Do you ever give any thought to the artists behind some of the most famous t-shirts of all time? Most people relate design to the product, band or brand without realizing the time and talent it took to create some of the most memorable designs of all time. Let’s take a peek behind the curtain and give credit where it’s due.
The iconic tongue and lips logo that has graced the front of tees since 1971 was originally designed by a student attending the Royal College of Art. John Pasche was initially approached by Mick Jagger as the rocker did not feel the label supplied graphics represented The Rolling Stones. Since then, he went on to supply custom works for greats like Jimi Hendrix, The Who, Judas Priest, Paul McCartney and David Bowie. He is also the recipient of many esteemed awards including multiple achievements from D&AD, the Global Association for Creative Advertising & Design.
I Heart NY
Milton Glaser produced the original incarnation of this incredibly infectious, simplistic design in a taxi cab. As part of a campaign to promote tourism in the late 70’s, the already well-established graphic designer and proud New Yorker handed over the design on a pro bono basis. It’s hard to imagine New York without this logo. Since its initial design, countless t-shirts have been sold and I heart [insert town name here] have been copied across the world.
Ernesto “Che” Guevara is a tough one since we don’t truly know when or where he was iconized in screen print ink as a fashion statement known as Che Chic. We do know however that Jim Fitzpatrick an Irish artist who tended towards left wing activism wanted to commemorate the Marxist rebel before and after his death. A psychedelic poster was originally published and later Fitzpatrick created a two color, simplified print which we now see everywhere. He never sought compensations in royalties because he wanted the story and of Che to live on but has recently had second-thoughts regarding the commercialization of his iconic image.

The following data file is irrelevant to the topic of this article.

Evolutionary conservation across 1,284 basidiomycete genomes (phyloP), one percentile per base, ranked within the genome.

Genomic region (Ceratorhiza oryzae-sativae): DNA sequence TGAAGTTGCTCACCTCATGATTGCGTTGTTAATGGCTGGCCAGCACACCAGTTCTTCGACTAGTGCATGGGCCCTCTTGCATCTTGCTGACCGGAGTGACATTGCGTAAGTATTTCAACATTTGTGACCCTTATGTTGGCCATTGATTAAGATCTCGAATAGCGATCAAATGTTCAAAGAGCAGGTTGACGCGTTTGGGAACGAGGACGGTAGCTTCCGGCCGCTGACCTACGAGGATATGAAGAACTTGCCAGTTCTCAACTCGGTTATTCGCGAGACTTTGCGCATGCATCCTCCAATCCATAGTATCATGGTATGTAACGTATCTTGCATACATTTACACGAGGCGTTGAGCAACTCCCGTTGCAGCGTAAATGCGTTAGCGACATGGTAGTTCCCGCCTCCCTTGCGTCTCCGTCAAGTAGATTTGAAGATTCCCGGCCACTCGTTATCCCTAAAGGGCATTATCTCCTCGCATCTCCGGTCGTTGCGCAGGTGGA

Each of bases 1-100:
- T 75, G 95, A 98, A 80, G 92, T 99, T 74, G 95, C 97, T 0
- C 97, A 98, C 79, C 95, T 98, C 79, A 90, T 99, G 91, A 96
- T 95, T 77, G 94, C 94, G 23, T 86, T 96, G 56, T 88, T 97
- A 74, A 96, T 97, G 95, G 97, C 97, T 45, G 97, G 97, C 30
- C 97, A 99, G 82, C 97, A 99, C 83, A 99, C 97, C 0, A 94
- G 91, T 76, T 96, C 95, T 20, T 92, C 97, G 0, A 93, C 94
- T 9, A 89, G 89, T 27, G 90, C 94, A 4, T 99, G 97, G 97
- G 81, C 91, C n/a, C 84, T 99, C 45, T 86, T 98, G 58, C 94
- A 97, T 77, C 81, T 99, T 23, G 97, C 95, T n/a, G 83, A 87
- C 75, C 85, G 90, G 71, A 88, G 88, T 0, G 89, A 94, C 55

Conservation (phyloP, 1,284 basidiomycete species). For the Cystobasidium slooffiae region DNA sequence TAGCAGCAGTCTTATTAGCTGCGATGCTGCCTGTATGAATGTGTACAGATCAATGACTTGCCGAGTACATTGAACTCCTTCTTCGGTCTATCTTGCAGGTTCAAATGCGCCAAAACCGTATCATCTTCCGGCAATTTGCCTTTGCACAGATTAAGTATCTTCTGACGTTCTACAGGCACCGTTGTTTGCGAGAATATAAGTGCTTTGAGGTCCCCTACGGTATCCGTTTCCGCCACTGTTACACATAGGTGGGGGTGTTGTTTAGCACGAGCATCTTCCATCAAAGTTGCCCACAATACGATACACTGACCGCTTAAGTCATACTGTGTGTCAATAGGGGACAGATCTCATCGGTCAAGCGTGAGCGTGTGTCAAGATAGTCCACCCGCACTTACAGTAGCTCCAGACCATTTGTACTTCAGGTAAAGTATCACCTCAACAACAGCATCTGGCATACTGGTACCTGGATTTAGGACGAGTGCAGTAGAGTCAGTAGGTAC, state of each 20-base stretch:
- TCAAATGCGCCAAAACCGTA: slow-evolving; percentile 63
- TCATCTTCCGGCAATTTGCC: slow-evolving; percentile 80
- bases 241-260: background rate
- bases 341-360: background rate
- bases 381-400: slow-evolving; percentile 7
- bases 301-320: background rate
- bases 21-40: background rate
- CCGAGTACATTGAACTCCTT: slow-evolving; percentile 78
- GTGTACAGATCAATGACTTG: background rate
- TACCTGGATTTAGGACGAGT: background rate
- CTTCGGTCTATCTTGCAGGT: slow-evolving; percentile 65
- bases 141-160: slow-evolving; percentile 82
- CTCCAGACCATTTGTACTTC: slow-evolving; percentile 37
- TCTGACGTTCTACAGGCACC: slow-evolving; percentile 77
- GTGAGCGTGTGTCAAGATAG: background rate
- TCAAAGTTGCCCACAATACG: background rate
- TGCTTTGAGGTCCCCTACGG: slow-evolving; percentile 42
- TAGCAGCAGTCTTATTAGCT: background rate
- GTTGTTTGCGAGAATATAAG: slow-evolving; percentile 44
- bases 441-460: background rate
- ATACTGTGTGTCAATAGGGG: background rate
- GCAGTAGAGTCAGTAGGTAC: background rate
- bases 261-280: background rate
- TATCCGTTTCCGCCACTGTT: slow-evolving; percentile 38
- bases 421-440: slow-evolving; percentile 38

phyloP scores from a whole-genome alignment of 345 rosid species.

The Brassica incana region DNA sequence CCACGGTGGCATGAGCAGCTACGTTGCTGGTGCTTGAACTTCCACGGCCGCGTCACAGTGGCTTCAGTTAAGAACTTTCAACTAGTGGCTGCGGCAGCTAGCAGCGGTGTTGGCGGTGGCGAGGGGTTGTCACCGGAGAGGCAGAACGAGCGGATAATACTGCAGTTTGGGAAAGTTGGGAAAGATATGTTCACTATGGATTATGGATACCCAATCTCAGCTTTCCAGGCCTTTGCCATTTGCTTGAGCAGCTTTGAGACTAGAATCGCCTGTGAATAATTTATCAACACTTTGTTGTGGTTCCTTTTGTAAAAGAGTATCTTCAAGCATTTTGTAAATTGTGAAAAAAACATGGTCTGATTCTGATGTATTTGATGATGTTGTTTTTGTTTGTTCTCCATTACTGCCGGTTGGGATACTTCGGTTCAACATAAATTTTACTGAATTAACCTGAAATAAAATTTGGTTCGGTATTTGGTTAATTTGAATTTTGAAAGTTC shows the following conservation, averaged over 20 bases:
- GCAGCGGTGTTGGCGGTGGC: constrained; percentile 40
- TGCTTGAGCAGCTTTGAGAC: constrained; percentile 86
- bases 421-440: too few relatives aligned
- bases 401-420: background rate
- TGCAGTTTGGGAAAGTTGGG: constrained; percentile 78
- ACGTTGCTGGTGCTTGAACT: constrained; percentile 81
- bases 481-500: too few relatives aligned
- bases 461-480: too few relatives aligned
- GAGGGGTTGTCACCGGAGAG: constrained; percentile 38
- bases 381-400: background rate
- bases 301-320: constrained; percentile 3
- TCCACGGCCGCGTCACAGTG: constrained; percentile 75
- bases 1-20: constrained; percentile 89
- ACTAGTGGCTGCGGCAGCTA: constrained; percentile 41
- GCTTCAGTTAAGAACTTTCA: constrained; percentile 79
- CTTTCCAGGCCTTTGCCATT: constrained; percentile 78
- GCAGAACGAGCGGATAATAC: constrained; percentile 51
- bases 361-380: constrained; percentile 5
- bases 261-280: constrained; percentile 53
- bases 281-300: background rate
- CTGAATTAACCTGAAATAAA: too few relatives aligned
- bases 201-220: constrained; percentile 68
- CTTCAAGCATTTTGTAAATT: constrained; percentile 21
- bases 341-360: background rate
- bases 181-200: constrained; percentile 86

Most recently, we’ve been familiarized with the smiley face icon as it was embroidered into the decades encompassing film, Forrest Gump. However, the real story is far more lengthy and commercial driven. In 1963, a graphic artist and ad man was commissioned by The State Mutual Life Assurance Company to come up with a graphic to lift employee morale. The graphic was a hit and the company produced thousands of buttons initially. Since neither Ball nor State Mutual protected the design, others copyrighted the mark with some adjustments and made a mint. The Smiley face made it onto t-shirts when French journalist Franklin Loufrani registered the mark commercially. His son took the business to staggering heights reportedly reaping more than $130 million a year through licensing.
Keep Calm and Carry On
This design makes it onto the list as one of the youngest and oldest designs. It was commissioned by the British government in Pre-World War II days as a series of 3 propaganda posters meant to bolster spirits and unify their citizens. The crown is a graphic replica of King George VI’s crown and the typeface was uniquely created to make counterfeiting the posters difficult. Ironically, Keep Calm and Carry On was printed but never released as it was intended to be used only under the direst of circumstances such as invasion. The copies were forgotten until almost 50 years later when one was uncovered in a used bookstore in a recent order of antique books. One of the owners like it so much, she had it framed and it took on a life of its own. Now we see replicas, parodies and customized versions on t-shirts and more across the globe.